I have to use $('html, body').animate() to make the snippet fully cross-browser compatible, but this is inconvenient when chaining animations as they will sometimes act on both <html> and <body>.

IE8 depends on having 'html' while Chrome or Safari depend on having 'body', so therefore i must include both.

Why the discrepancy?

  • Which version(s) of IE does this pertain to? – BoltClock Mar 8 '11 at 10:54
  • @BoltClock - I'd imagine all as I doubt MS would change the fundamental way the browser is built – Alex Mar 8 '11 at 10:58
  • @Alex: They did do something with the DOM near the root level though. In IE6, html wasn't the root element; in IE7, html and one other element were at the root level. – BoltClock Mar 8 '11 at 11:02
  • to compensate for many things that do not work in IE,but work in all other browsers. – DhruvPathak Mar 8 '11 at 11:02
  • see updated question. basically html is for IE and body is for Chrome/Safari. – trusktr Mar 8 '11 at 22:56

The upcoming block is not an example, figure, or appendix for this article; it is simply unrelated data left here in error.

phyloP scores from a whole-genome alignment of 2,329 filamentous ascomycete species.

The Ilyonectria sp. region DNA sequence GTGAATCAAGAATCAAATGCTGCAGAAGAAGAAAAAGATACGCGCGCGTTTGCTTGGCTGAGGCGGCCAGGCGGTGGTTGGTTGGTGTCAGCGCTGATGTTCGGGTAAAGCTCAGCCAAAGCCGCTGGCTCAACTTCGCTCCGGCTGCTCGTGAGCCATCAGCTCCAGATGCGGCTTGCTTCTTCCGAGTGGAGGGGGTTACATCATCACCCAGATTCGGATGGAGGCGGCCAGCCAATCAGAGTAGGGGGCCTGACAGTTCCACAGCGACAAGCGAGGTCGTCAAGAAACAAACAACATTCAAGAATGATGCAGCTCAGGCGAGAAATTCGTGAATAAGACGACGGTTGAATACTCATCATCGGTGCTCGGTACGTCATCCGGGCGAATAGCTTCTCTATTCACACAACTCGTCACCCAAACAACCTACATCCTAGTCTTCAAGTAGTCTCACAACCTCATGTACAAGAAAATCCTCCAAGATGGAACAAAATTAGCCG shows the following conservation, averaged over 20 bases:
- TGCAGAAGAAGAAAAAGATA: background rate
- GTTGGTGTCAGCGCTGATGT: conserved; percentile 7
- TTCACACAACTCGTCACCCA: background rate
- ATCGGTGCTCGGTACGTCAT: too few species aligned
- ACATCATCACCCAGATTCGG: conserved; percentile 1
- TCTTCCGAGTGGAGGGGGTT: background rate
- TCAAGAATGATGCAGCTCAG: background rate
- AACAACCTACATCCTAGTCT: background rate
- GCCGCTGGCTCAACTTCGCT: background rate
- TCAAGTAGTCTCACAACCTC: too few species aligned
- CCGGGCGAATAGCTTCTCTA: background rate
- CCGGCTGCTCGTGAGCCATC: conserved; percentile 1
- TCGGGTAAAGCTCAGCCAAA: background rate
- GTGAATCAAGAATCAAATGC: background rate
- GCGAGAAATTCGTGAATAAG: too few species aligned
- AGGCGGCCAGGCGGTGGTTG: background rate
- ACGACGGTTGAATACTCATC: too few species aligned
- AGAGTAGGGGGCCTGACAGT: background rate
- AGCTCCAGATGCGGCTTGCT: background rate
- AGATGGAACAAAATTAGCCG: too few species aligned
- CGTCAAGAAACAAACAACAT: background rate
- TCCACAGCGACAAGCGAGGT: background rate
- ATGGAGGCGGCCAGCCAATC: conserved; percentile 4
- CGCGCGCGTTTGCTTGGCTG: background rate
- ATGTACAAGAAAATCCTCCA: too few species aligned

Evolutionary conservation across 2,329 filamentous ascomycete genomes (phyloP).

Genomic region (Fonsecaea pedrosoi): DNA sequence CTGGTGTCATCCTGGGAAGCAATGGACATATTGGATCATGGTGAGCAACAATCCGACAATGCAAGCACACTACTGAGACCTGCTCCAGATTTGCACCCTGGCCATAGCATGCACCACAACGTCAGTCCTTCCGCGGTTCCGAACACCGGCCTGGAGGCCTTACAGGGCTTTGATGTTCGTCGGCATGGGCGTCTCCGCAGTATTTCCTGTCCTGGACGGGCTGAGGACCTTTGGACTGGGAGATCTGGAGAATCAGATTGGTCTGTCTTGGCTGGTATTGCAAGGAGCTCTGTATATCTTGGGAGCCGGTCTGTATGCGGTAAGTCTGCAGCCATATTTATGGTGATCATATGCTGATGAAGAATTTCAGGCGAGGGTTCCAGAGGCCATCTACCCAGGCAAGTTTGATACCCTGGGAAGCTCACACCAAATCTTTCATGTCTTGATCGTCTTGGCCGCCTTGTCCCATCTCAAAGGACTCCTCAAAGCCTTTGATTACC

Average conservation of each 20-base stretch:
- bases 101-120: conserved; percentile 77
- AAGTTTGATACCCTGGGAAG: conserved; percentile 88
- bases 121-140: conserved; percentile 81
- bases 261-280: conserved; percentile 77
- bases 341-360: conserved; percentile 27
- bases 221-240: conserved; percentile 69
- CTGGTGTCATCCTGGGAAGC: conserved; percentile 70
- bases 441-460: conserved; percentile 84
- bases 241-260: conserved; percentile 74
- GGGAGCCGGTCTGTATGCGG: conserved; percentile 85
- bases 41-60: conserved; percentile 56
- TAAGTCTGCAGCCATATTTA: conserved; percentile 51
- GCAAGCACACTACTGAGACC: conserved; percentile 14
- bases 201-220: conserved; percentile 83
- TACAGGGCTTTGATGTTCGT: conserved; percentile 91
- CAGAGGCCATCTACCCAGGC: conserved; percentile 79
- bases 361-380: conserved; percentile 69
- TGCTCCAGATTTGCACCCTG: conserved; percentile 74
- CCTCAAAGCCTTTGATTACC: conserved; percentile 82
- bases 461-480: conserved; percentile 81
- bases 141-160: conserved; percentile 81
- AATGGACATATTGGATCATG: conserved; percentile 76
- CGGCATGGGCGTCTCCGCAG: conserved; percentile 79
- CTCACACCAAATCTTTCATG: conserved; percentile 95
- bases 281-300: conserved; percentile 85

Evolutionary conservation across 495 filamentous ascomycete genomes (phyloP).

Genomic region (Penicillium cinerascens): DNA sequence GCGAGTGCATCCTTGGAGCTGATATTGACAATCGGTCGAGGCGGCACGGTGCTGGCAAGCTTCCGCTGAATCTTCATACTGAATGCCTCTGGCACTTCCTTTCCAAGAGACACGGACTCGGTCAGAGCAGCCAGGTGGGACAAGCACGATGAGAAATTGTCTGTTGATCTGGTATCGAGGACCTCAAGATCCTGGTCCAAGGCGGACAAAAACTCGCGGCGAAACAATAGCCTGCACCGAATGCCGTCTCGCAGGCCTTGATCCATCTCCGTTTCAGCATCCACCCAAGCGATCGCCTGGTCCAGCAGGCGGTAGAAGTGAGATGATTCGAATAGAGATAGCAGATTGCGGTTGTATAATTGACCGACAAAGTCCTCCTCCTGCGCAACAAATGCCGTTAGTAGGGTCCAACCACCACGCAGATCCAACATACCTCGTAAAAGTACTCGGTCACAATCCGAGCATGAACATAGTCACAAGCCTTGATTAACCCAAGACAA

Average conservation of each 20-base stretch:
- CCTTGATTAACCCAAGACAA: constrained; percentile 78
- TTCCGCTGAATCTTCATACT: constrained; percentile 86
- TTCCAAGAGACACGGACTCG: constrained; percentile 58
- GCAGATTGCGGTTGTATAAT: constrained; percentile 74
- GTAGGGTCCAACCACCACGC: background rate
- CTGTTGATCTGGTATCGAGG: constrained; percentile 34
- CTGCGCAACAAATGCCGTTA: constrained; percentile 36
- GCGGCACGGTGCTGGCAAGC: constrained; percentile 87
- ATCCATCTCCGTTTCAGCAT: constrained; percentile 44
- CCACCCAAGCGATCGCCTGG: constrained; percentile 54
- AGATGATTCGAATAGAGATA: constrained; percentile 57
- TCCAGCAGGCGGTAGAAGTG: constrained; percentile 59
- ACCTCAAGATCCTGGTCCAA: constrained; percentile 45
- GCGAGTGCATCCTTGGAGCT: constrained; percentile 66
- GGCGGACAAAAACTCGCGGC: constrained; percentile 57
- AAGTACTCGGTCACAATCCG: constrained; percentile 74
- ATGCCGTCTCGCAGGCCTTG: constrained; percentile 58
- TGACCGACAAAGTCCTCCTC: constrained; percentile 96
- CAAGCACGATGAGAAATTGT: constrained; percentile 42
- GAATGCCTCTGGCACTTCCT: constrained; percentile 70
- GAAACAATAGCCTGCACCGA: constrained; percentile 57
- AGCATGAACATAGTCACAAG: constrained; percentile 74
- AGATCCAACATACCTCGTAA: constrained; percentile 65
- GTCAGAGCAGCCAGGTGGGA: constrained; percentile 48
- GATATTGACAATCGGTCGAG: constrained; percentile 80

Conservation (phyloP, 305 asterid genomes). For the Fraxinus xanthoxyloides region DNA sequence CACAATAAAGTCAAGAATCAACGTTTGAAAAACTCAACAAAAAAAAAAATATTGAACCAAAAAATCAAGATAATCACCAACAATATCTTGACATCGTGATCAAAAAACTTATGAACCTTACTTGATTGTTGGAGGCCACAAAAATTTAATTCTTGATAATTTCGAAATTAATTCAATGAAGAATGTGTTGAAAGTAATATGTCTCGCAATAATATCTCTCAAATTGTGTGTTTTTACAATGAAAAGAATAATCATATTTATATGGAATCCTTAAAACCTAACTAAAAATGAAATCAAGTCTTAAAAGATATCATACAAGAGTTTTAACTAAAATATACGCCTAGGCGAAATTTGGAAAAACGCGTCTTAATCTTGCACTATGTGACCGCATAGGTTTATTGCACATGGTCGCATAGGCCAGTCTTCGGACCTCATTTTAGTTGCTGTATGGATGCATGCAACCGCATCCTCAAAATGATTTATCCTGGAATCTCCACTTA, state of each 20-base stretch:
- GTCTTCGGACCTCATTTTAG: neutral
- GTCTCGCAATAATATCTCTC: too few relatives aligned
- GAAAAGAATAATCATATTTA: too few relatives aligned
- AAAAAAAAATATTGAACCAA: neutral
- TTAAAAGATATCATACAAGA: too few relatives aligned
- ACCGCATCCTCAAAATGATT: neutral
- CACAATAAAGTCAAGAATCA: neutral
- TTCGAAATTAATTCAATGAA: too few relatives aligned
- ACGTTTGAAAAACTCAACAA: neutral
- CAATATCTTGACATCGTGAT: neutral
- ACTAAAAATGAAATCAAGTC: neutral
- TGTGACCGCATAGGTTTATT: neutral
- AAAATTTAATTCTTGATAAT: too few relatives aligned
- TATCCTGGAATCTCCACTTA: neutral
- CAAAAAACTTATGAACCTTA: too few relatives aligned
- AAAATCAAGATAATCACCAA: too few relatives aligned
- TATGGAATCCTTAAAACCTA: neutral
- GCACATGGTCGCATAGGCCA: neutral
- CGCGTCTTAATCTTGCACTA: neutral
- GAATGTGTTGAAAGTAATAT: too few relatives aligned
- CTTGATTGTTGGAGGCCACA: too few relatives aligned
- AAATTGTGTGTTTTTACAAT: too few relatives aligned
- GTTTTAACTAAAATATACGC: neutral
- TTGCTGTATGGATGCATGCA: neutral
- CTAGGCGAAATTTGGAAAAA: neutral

I think it's because the scroll bars (that I presume you're animating) are built into the browser at different locations. I've had this problem before and had to use the same method you incorporate. Bit annoying, but then so are most things when you want them to work across all browsers :-)

  • Yeah, I'm guessing that IE attaches the scrollbar to HTML while others attach it to BODY. – trusktr Mar 8 '11 at 22:59

You should never even do $('html').animate since you should only animate content and the html tag is not a content tag. Stick with $('body').animate and it should work in all browsers.

  • 1
    The code only works in IE8 using 'html'. Using 'body', nothing happens. Specifically, the animation i'm using is scrollTop to scroll the page to the specified content. The use of 'body' only works in Chrome/Safari. Therefore, i have to include both so it works on all the browsers. – trusktr Mar 8 '11 at 22:58
  • Not true, 'body' is not working in IE9 – Ege Akpinar Feb 21 '13 at 23:40
  • While, in concept, I agree that the 'html' tag should not be animated, due to browser manufacturers' decisions, web designers/developers have to be able to build script whose functionality gives the desired effect. We've had this problem with Internet Explorer since its inception. – Neil Monroe Sep 13 '13 at 21:47

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